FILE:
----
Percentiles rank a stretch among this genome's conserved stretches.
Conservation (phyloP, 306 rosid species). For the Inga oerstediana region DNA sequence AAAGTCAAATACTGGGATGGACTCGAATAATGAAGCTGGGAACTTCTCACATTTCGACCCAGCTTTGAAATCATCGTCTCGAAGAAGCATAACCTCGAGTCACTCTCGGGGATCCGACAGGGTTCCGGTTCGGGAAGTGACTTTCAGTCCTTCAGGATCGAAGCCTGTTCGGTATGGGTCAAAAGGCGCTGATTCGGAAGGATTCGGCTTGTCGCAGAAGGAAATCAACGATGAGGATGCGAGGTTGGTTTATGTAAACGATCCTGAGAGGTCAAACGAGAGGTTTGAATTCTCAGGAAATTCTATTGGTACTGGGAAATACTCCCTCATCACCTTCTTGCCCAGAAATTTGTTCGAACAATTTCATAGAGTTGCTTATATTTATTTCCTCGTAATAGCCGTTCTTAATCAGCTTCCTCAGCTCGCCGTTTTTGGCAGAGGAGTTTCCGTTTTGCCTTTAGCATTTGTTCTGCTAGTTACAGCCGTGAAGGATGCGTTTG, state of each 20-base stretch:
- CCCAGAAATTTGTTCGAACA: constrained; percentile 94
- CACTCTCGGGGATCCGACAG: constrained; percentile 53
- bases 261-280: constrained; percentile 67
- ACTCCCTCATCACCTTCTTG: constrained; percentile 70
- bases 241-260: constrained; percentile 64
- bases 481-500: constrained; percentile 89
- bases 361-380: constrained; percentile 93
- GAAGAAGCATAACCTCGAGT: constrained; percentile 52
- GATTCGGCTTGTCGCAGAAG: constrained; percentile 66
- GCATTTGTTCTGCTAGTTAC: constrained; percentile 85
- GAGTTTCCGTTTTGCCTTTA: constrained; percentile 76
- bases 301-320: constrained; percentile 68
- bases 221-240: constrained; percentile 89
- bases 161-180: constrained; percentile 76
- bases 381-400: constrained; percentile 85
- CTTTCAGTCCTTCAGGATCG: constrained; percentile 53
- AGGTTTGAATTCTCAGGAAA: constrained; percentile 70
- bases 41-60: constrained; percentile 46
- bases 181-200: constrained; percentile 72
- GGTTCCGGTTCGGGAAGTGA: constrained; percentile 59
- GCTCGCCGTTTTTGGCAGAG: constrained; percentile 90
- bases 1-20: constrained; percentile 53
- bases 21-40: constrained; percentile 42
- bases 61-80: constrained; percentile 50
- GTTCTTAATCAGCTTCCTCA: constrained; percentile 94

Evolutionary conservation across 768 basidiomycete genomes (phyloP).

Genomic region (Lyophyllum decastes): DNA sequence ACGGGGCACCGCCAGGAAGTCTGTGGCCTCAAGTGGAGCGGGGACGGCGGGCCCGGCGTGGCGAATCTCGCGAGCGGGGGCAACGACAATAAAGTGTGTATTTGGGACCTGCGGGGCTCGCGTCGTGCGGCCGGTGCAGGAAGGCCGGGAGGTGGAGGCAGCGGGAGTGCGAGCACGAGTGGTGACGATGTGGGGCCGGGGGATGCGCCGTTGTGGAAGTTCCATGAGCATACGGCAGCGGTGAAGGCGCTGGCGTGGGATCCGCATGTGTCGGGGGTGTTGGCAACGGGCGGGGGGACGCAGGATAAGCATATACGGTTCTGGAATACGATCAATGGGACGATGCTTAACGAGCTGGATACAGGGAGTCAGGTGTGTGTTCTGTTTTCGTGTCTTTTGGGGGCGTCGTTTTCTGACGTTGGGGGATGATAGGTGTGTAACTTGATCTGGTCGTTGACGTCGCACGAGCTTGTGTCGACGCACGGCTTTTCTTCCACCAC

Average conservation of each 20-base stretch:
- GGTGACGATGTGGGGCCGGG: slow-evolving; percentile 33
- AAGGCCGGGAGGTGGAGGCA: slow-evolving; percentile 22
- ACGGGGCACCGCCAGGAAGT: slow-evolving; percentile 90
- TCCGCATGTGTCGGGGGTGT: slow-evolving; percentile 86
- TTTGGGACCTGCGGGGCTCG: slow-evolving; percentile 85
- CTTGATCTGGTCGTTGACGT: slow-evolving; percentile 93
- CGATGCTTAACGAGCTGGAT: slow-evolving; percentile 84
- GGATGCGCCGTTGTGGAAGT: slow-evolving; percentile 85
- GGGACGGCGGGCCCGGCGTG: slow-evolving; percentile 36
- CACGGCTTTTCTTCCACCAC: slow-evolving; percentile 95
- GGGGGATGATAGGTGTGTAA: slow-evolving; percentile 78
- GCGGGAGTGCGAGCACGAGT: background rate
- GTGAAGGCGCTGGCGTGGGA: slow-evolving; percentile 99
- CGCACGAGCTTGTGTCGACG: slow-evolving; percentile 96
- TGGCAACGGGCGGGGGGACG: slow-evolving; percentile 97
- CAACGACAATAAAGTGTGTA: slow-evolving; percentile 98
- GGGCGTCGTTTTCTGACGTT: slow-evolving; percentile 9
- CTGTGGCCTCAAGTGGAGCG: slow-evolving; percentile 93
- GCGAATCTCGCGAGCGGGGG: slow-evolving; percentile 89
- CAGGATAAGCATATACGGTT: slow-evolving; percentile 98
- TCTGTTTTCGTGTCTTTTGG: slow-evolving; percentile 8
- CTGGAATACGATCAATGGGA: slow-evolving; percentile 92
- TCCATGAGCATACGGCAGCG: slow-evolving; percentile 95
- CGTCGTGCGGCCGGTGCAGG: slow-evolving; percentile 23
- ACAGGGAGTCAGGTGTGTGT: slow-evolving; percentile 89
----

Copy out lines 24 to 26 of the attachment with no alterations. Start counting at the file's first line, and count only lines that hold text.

- bases 1-20: constrained; percentile 53
- bases 21-40: constrained; percentile 42
- bases 61-80: constrained; percentile 50